Instagram is combating fake photos with 3rd party fact-checkers
In this age of “fake news” and misinformation, it’s becoming more and more difficult to find truly genuine honest content online, particularly on social media, some platforms are trying to do something about it. In this case, Instagram. Instagram says they began working with third-party fact-checkers back in May in the USA, and now the programme being expanded globally.
Instagram says that when content has been rated as false or partly false by these third-party fact-checkers on the platform, its distribution is reduced, removing it from Explore and hashtag pages. It will also be labelled as “False Information” so that other people can judge for themselves whether or not they want to see it, in a similar fashion to Facebook’s “graphic content” warning.
Image matching technology is used to find any other copies of the images that have been posted to the platform elsewhere (many of them do become somewhat viral), which then also get flagged to help reduce the spread. Also, anything that is flagged as false on Facebook will automatically be flagged on Instagram, too (and vice versa). Provided with the warning is the fact-checker rating along with links from what Instagram says are credible sources that debunk the claims made in the post.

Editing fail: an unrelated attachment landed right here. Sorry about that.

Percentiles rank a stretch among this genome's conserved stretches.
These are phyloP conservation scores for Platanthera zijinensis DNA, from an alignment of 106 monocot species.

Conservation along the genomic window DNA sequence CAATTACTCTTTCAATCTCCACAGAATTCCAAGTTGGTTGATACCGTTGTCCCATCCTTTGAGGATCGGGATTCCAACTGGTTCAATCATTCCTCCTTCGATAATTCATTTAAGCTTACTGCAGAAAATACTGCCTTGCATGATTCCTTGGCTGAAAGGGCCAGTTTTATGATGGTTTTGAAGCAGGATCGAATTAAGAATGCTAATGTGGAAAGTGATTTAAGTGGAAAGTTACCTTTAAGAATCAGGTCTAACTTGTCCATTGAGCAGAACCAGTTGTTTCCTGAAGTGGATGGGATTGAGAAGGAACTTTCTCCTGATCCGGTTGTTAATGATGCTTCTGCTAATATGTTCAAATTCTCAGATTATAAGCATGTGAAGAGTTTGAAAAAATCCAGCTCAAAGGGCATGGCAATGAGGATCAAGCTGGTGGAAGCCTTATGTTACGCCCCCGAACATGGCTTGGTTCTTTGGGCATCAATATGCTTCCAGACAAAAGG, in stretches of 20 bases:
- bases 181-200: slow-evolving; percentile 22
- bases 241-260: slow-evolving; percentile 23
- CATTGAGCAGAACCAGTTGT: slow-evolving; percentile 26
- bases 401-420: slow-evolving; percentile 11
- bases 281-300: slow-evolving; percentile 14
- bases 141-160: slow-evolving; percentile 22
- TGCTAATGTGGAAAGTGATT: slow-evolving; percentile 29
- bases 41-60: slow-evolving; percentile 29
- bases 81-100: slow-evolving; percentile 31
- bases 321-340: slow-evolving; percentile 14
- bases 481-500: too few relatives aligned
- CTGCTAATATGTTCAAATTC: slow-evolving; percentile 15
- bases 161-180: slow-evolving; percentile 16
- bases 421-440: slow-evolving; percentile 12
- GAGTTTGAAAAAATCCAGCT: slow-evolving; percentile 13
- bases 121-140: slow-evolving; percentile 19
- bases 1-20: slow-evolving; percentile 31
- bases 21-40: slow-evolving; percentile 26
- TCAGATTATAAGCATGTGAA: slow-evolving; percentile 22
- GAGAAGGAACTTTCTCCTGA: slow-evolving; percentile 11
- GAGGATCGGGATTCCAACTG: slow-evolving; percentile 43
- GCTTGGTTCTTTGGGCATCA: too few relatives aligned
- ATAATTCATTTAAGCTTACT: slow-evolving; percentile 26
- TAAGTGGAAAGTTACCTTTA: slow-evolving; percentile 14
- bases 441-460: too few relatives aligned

Accounts that are repeatedly found to be posting “fake” content will see their posts become more difficult to find by default, Instagram says, by removing them from the Explore and hashtag pages. And if you see something you know to be fake that hasn’t been flagged yet, you are able to report it for the fact-checkers to take a look at.
Although many photographers probably won’t be directly affected and have their work and account flagged by this feature, it does offer some hope that we may rise up the ranks on Instagram a little more as fake and less valuable content becomes less visible.
You can read more about the “False Information” feature on the Instagram blog.
John Aldred is a photographer with over 20 years of experience in the portrait and commercial worlds. He is based in Scotland and has been an early adopter – and occasional beta tester – of almost every digital imaging technology in that time. As well as his creative visual work, John uses 3D printing, electronics and programming to create his own photography and filmmaking tools and consults for a number of brands across the industry.